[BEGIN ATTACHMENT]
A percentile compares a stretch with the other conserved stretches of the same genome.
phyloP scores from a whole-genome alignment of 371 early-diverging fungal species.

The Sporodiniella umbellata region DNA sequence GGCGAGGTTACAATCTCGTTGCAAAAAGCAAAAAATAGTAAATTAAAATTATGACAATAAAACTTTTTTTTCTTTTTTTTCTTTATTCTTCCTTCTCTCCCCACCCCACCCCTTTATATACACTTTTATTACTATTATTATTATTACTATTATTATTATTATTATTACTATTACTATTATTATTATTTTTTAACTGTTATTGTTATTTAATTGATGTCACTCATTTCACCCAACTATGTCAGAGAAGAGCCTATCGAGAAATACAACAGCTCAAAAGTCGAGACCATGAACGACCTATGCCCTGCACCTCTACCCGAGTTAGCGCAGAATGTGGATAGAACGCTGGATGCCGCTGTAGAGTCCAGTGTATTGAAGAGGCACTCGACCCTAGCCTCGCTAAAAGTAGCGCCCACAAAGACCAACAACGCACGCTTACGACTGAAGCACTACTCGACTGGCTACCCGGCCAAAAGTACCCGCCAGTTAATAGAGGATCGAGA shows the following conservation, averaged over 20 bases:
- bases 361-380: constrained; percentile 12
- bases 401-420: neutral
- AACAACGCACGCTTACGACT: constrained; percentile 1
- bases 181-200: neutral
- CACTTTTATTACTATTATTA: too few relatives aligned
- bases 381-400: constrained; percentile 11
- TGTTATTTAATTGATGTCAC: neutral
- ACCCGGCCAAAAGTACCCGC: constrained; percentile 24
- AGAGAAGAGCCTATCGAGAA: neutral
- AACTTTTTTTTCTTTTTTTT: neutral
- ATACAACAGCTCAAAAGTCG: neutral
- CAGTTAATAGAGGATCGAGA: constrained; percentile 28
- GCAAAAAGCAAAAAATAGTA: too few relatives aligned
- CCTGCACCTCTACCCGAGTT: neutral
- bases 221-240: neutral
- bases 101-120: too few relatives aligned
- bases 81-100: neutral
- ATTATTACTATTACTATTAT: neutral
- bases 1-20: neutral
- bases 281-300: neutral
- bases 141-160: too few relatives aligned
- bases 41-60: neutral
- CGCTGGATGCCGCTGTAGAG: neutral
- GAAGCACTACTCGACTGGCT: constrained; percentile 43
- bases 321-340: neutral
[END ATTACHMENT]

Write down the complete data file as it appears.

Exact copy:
A percentile compares a stretch with the other conserved stretches of the same genome.
phyloP scores from a whole-genome alignment of 371 early-diverging fungal species.

The Sporodiniella umbellata region DNA sequence GGCGAGGTTACAATCTCGTTGCAAAAAGCAAAAAATAGTAAATTAAAATTATGACAATAAAACTTTTTTTTCTTTTTTTTCTTTATTCTTCCTTCTCTCCCCACCCCACCCCTTTATATACACTTTTATTACTATTATTATTATTACTATTATTATTATTATTATTACTATTACTATTATTATTATTTTTTAACTGTTATTGTTATTTAATTGATGTCACTCATTTCACCCAACTATGTCAGAGAAGAGCCTATCGAGAAATACAACAGCTCAAAAGTCGAGACCATGAACGACCTATGCCCTGCACCTCTACCCGAGTTAGCGCAGAATGTGGATAGAACGCTGGATGCCGCTGTAGAGTCCAGTGTATTGAAGAGGCACTCGACCCTAGCCTCGCTAAAAGTAGCGCCCACAAAGACCAACAACGCACGCTTACGACTGAAGCACTACTCGACTGGCTACCCGGCCAAAAGTACCCGCCAGTTAATAGAGGATCGAGA shows the following conservation, averaged over 20 bases:
- bases 361-380: constrained; percentile 12
- bases 401-420: neutral
- AACAACGCACGCTTACGACT: constrained; percentile 1
- bases 181-200: neutral
- CACTTTTATTACTATTATTA: too few relatives aligned
- bases 381-400: constrained; percentile 11
- TGTTATTTAATTGATGTCAC: neutral
- ACCCGGCCAAAAGTACCCGC: constrained; percentile 24
- AGAGAAGAGCCTATCGAGAA: neutral
- AACTTTTTTTTCTTTTTTTT: neutral
- ATACAACAGCTCAAAAGTCG: neutral
- CAGTTAATAGAGGATCGAGA: constrained; percentile 28
- GCAAAAAGCAAAAAATAGTA: too few relatives aligned
- CCTGCACCTCTACCCGAGTT: neutral
- bases 221-240: neutral
- bases 101-120: too few relatives aligned
- bases 81-100: neutral
- ATTATTACTATTACTATTAT: neutral
- bases 1-20: neutral
- bases 281-300: neutral
- bases 141-160: too few relatives aligned
- bases 41-60: neutral
- CGCTGGATGCCGCTGTAGAG: neutral
- GAAGCACTACTCGACTGGCT: constrained; percentile 43
- bases 321-340: neutral